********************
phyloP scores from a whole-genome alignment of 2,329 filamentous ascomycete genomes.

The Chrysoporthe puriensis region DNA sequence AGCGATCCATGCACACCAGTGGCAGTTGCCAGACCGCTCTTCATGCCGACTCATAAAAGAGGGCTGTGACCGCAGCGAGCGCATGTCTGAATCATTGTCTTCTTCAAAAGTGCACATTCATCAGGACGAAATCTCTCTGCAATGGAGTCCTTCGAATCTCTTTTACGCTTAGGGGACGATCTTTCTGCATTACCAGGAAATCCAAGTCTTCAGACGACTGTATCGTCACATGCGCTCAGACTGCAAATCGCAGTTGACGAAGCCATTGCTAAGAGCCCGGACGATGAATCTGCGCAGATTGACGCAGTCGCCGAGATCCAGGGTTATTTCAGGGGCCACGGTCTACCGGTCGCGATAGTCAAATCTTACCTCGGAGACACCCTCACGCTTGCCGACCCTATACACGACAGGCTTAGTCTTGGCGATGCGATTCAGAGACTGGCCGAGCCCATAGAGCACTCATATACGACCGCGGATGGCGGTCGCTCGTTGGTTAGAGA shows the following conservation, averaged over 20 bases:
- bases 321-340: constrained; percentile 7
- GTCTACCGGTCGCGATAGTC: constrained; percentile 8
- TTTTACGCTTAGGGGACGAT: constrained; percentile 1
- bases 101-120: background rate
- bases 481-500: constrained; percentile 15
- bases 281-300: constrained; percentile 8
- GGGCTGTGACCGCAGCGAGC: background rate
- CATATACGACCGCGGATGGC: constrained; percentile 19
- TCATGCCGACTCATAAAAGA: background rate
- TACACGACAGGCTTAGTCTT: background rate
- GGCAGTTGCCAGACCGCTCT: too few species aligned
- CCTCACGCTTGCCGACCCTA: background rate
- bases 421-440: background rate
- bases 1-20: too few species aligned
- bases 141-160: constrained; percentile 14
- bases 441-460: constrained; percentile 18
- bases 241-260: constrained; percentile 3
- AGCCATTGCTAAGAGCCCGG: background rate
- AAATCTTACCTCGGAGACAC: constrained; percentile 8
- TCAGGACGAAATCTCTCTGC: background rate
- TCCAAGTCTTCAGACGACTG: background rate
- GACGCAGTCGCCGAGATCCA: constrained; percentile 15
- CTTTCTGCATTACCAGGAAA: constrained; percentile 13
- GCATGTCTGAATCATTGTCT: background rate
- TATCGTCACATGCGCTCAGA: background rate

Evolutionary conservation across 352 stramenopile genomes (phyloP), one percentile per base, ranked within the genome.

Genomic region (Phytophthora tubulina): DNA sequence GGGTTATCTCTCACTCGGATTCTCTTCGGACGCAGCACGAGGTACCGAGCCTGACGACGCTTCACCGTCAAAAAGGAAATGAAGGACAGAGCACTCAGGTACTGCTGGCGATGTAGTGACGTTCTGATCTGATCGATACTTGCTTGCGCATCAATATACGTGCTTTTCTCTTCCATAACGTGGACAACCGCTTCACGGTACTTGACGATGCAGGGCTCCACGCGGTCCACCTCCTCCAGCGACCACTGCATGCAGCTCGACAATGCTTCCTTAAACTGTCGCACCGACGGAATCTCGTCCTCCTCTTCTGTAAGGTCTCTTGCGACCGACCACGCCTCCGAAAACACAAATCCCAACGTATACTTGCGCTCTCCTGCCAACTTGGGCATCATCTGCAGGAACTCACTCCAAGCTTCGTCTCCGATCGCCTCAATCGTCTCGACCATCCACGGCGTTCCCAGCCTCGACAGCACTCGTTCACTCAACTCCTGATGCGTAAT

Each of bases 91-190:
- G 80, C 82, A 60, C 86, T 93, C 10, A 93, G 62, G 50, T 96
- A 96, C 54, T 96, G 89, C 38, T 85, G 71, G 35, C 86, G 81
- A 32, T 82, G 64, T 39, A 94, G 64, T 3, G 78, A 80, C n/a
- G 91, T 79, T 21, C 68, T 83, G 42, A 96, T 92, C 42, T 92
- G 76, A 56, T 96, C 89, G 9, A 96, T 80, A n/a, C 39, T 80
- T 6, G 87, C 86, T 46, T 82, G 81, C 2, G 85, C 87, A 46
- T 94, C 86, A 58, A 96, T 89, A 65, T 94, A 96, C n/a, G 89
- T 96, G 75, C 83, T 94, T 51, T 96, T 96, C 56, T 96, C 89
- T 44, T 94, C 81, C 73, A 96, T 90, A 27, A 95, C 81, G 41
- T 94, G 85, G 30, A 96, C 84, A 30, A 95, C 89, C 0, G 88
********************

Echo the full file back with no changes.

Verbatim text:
phyloP scores from a whole-genome alignment of 2,329 filamentous ascomycete genomes.

The Chrysoporthe puriensis region DNA sequence AGCGATCCATGCACACCAGTGGCAGTTGCCAGACCGCTCTTCATGCCGACTCATAAAAGAGGGCTGTGACCGCAGCGAGCGCATGTCTGAATCATTGTCTTCTTCAAAAGTGCACATTCATCAGGACGAAATCTCTCTGCAATGGAGTCCTTCGAATCTCTTTTACGCTTAGGGGACGATCTTTCTGCATTACCAGGAAATCCAAGTCTTCAGACGACTGTATCGTCACATGCGCTCAGACTGCAAATCGCAGTTGACGAAGCCATTGCTAAGAGCCCGGACGATGAATCTGCGCAGATTGACGCAGTCGCCGAGATCCAGGGTTATTTCAGGGGCCACGGTCTACCGGTCGCGATAGTCAAATCTTACCTCGGAGACACCCTCACGCTTGCCGACCCTATACACGACAGGCTTAGTCTTGGCGATGCGATTCAGAGACTGGCCGAGCCCATAGAGCACTCATATACGACCGCGGATGGCGGTCGCTCGTTGGTTAGAGA shows the following conservation, averaged over 20 bases:
- bases 321-340: constrained; percentile 7
- GTCTACCGGTCGCGATAGTC: constrained; percentile 8
- TTTTACGCTTAGGGGACGAT: constrained; percentile 1
- bases 101-120: background rate
- bases 481-500: constrained; percentile 15
- bases 281-300: constrained; percentile 8
- GGGCTGTGACCGCAGCGAGC: background rate
- CATATACGACCGCGGATGGC: constrained; percentile 19
- TCATGCCGACTCATAAAAGA: background rate
- TACACGACAGGCTTAGTCTT: background rate
- GGCAGTTGCCAGACCGCTCT: too few species aligned
- CCTCACGCTTGCCGACCCTA: background rate
- bases 421-440: background rate
- bases 1-20: too few species aligned
- bases 141-160: constrained; percentile 14
- bases 441-460: constrained; percentile 18
- bases 241-260: constrained; percentile 3
- AGCCATTGCTAAGAGCCCGG: background rate
- AAATCTTACCTCGGAGACAC: constrained; percentile 8
- TCAGGACGAAATCTCTCTGC: background rate
- TCCAAGTCTTCAGACGACTG: background rate
- GACGCAGTCGCCGAGATCCA: constrained; percentile 15
- CTTTCTGCATTACCAGGAAA: constrained; percentile 13
- GCATGTCTGAATCATTGTCT: background rate
- TATCGTCACATGCGCTCAGA: background rate

Evolutionary conservation across 352 stramenopile genomes (phyloP), one percentile per base, ranked within the genome.

Genomic region (Phytophthora tubulina): DNA sequence GGGTTATCTCTCACTCGGATTCTCTTCGGACGCAGCACGAGGTACCGAGCCTGACGACGCTTCACCGTCAAAAAGGAAATGAAGGACAGAGCACTCAGGTACTGCTGGCGATGTAGTGACGTTCTGATCTGATCGATACTTGCTTGCGCATCAATATACGTGCTTTTCTCTTCCATAACGTGGACAACCGCTTCACGGTACTTGACGATGCAGGGCTCCACGCGGTCCACCTCCTCCAGCGACCACTGCATGCAGCTCGACAATGCTTCCTTAAACTGTCGCACCGACGGAATCTCGTCCTCCTCTTCTGTAAGGTCTCTTGCGACCGACCACGCCTCCGAAAACACAAATCCCAACGTATACTTGCGCTCTCCTGCCAACTTGGGCATCATCTGCAGGAACTCACTCCAAGCTTCGTCTCCGATCGCCTCAATCGTCTCGACCATCCACGGCGTTCCCAGCCTCGACAGCACTCGTTCACTCAACTCCTGATGCGTAAT

Each of bases 91-190:
- G 80, C 82, A 60, C 86, T 93, C 10, A 93, G 62, G 50, T 96
- A 96, C 54, T 96, G 89, C 38, T 85, G 71, G 35, C 86, G 81
- A 32, T 82, G 64, T 39, A 94, G 64, T 3, G 78, A 80, C n/a
- G 91, T 79, T 21, C 68, T 83, G 42, A 96, T 92, C 42, T 92
- G 76, A 56, T 96, C 89, G 9, A 96, T 80, A n/a, C 39, T 80
- T 6, G 87, C 86, T 46, T 82, G 81, C 2, G 85, C 87, A 46
- T 94, C 86, A 58, A 96, T 89, A 65, T 94, A 96, C n/a, G 89
- T 96, G 75, C 83, T 94, T 51, T 96, T 96, C 56, T 96, C 89
- T 44, T 94, C 81, C 73, A 96, T 90, A 27, A 95, C 81, G 41
- T 94, G 85, G 30, A 96, C 84, A 30, A 95, C 89, C 0, G 88